Nestled in the North Side neighborhood of Brighton Heights exists the Dragenflo family. (Sidenote: they are adorable and also, yes; that’s a rad last name.)
The family has a peculiar tradition of celebrating a holiday that comes around once every year. That day happens to be today.
That’s right. We’re talking about Pi Day.
What is Pi Day
For folks unfamiliar, Pi Day falls annually on March 14 and celebrates the first three digits of Pi: 3.14. It is a holiday marked with various shoutouts and acknowledgements, but the Dragenflo family has symbolically kept it pegged into their calendar all year long.
Henry and Charlotta Dragenflo, and their precious toddler Freya, will host their fifth annual Pi Day party this year; a tradition they have kept alive for friends complete with ALL kinds of pies.
How did the Pi Day tradition start
In 2013 – while living in an apartment in Friendship – the couple’s first pie-potluck party had about 20 people in attendance. Most guests brought sweet pies; one even brought pizza.
To mark the inaugural success, the Dragenflos decided to bring back their Pi Day Party. The 2014 iteration was underscored with inclusivity: any and all pies would be welcome.
“The next year (in the invitation), I said I was going to make a cottage pie. Charlotta was going to make a sweet pie. So, both savory and sweet pies would be welcome. That year, more people brought pizzas; somebody even brought a taco pie,” Henry explained.
One year, Charlotta made a quiche. It was after the third year, however, that they realized how important it was to have ample leftover containers for people to take home the assortment of pies. Leaving the Pi Day party, you could theoretically have pie for every meal of the day – every day – for about a month. Incredible.
Moving the Pi Day Festivus to Brighton Heights
Fast forward to 2017. The Dragenflos are now based in Brighton Heights and this will be the third time Pi Day is marked with a party in their (new) home. They also welcomed a baby girl into the family; Freya – their daughter – adds elements of energy and excitement into the planning process.
While in years past, the parties have actually fallen ON Pi Day, this year’s celebration is planned for Sunday, March 17.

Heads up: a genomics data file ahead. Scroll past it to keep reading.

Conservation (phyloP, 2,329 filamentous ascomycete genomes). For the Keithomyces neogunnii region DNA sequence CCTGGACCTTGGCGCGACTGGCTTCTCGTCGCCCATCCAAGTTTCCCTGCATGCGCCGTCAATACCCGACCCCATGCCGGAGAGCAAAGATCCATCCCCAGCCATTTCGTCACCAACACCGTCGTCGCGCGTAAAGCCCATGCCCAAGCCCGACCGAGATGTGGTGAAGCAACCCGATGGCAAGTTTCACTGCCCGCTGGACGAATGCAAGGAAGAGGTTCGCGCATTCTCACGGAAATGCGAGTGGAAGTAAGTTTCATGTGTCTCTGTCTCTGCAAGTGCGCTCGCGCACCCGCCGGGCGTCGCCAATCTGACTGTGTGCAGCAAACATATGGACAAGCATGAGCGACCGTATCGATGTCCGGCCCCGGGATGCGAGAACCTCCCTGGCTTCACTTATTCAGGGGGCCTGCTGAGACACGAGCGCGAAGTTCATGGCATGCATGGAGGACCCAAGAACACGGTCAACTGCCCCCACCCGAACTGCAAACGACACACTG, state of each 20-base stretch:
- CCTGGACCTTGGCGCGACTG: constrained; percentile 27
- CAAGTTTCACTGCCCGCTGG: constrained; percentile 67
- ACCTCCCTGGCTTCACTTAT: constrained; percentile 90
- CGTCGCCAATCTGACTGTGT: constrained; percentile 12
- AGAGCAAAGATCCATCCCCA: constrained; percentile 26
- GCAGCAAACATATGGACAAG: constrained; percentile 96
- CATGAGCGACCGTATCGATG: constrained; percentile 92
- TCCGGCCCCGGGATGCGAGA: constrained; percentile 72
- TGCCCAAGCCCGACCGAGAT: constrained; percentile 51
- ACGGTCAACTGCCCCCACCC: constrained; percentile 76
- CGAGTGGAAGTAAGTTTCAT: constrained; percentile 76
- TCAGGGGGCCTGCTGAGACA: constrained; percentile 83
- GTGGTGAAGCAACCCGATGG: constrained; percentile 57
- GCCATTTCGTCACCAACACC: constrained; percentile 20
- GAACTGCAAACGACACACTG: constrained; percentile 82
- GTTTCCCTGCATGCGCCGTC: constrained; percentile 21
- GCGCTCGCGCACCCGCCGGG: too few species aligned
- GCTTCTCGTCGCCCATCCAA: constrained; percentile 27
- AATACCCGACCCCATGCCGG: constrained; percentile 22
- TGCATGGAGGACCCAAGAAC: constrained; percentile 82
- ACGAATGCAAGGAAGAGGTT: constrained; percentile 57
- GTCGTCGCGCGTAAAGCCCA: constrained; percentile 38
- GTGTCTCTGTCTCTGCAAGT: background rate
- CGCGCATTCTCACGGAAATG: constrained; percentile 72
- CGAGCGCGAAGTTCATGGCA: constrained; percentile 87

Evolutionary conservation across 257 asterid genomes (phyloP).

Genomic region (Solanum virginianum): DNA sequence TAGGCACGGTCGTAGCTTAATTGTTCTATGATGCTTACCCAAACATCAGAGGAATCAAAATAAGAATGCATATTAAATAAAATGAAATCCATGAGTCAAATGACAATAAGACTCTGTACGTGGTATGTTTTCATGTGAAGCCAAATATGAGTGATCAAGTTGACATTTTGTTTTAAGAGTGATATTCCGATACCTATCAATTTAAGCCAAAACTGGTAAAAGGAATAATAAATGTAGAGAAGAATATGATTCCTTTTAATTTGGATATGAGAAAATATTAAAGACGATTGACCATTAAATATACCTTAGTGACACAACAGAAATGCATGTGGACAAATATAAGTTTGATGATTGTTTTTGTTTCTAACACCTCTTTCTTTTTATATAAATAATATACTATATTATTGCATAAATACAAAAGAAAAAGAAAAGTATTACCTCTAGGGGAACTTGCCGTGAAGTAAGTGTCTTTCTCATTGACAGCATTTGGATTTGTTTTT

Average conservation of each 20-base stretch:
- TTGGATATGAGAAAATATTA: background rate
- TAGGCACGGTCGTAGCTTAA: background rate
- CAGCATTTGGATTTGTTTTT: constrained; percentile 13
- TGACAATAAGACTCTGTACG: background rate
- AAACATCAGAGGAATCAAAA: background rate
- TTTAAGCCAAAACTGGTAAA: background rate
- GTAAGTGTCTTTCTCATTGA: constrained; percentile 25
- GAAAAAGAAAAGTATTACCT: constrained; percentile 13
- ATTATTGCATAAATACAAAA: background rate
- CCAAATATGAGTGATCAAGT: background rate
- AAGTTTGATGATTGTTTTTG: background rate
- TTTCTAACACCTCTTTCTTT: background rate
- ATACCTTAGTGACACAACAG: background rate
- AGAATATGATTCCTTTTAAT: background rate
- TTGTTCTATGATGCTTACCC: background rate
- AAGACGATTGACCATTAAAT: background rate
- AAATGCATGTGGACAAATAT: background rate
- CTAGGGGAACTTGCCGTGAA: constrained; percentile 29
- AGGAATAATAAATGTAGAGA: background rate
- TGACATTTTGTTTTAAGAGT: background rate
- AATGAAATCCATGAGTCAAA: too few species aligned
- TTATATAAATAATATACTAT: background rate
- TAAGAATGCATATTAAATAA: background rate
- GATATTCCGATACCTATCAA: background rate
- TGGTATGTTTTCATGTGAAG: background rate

“It used to not be a moveable holiday, but now that we have a kid…” Charlotta interrupts herself with laughter.
The Dragenflo family is expecting about 12 to 15 pies this year. Charlotta plans to make a tart a la Mary Berry from The Great British Bake Off.
Guests will find themselves amongst Pi Day decorations: a Pi Pedestal (Henry carved out of cardboard) and streamers hung up with approximately 200 digits of Pi written on all of them.
The Significance of Pi Day
When asked why this holiday was so special to the Dragenflos, Henry explains that it’s simply the best way to break out of that winter funk.
“It’s the first party of the season. We were talking about how everyone goes hard for New Year’s and then just hibernates until the spring; so, it’s like we gotta kick it off,” Henry explained, adding on jokingly, “People are more interested in Pi Day than Mole Day, so if you’re going to have a math-based holiday, go with Pi Day.”
There’s never a bad time for pie.
The Dragenflo family has inspired us to throw our own very own Pi Day party.
Looking for a Pi Day Celebration?
While the Dragenflo’s Pi Day party is invite-only, all are welcome to attend Very Local’s Pi Day celebration – Pi(e) Squared on Thursday, March 14 at East End Brewing. We’ve partnered up with Piebird and Astronomy on Tap on a fun concept. Although tickets sales for pie have ended, swing by for a beer and enjoy “Pi in 5 (minutes)” wherein a scientist will explain the mathematics behind Pi in about five minutes.
Whichever way you slice it, out Pi(e) Squared party with @piebirdpgh & @EastEndBrewing is a sweet deal! 🥧+🍺 at the low price of $3.14. More deets here: https://t.co/dVIxCNL9kH pic.twitter.com/D5bZdMclaW
— Very Local PGH (@VeryLocalPGH) March 6, 2019